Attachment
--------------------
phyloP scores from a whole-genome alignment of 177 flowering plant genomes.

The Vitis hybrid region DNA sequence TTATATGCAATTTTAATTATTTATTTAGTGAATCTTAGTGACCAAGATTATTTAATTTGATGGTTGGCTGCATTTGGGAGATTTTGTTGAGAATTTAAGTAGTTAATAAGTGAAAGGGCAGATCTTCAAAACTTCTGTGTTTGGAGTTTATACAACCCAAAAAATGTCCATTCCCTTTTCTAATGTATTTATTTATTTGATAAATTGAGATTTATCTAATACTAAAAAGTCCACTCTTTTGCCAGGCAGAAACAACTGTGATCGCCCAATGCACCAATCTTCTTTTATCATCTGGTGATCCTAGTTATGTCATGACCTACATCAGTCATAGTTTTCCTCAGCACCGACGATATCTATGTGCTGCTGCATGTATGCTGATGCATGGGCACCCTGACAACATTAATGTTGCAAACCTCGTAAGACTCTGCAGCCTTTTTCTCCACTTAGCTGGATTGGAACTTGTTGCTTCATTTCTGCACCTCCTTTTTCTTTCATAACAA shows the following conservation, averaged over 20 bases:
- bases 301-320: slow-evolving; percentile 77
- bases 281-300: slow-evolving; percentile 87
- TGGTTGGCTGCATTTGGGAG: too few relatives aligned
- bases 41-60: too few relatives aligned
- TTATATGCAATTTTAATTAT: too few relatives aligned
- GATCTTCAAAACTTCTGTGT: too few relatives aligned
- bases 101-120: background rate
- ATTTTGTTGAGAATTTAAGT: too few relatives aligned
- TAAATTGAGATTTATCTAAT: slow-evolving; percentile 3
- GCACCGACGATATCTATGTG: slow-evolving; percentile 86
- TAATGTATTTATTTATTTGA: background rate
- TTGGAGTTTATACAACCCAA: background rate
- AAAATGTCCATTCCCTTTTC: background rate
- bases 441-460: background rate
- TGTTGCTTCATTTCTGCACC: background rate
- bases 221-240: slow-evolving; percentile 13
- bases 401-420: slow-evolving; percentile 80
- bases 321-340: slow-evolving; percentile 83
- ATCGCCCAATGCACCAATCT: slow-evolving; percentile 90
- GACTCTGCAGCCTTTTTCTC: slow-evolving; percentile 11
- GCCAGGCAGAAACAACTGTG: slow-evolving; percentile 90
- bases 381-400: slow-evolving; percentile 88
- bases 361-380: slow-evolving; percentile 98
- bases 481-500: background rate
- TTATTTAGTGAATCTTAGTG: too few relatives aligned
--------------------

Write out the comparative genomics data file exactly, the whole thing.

phyloP scores from a whole-genome alignment of 177 flowering plant genomes.

The Vitis hybrid region DNA sequence TTATATGCAATTTTAATTATTTATTTAGTGAATCTTAGTGACCAAGATTATTTAATTTGATGGTTGGCTGCATTTGGGAGATTTTGTTGAGAATTTAAGTAGTTAATAAGTGAAAGGGCAGATCTTCAAAACTTCTGTGTTTGGAGTTTATACAACCCAAAAAATGTCCATTCCCTTTTCTAATGTATTTATTTATTTGATAAATTGAGATTTATCTAATACTAAAAAGTCCACTCTTTTGCCAGGCAGAAACAACTGTGATCGCCCAATGCACCAATCTTCTTTTATCATCTGGTGATCCTAGTTATGTCATGACCTACATCAGTCATAGTTTTCCTCAGCACCGACGATATCTATGTGCTGCTGCATGTATGCTGATGCATGGGCACCCTGACAACATTAATGTTGCAAACCTCGTAAGACTCTGCAGCCTTTTTCTCCACTTAGCTGGATTGGAACTTGTTGCTTCATTTCTGCACCTCCTTTTTCTTTCATAACAA shows the following conservation, averaged over 20 bases:
- bases 301-320: slow-evolving; percentile 77
- bases 281-300: slow-evolving; percentile 87
- TGGTTGGCTGCATTTGGGAG: too few relatives aligned
- bases 41-60: too few relatives aligned
- TTATATGCAATTTTAATTAT: too few relatives aligned
- GATCTTCAAAACTTCTGTGT: too few relatives aligned
- bases 101-120: background rate
- ATTTTGTTGAGAATTTAAGT: too few relatives aligned
- TAAATTGAGATTTATCTAAT: slow-evolving; percentile 3
- GCACCGACGATATCTATGTG: slow-evolving; percentile 86
- TAATGTATTTATTTATTTGA: background rate
- TTGGAGTTTATACAACCCAA: background rate
- AAAATGTCCATTCCCTTTTC: background rate
- bases 441-460: background rate
- TGTTGCTTCATTTCTGCACC: background rate
- bases 221-240: slow-evolving; percentile 13
- bases 401-420: slow-evolving; percentile 80
- bases 321-340: slow-evolving; percentile 83
- ATCGCCCAATGCACCAATCT: slow-evolving; percentile 90
- GACTCTGCAGCCTTTTTCTC: slow-evolving; percentile 11
- GCCAGGCAGAAACAACTGTG: slow-evolving; percentile 90
- bases 381-400: slow-evolving; percentile 88
- bases 361-380: slow-evolving; percentile 98
- bases 481-500: background rate
- TTATTTAGTGAATCTTAGTG: too few relatives aligned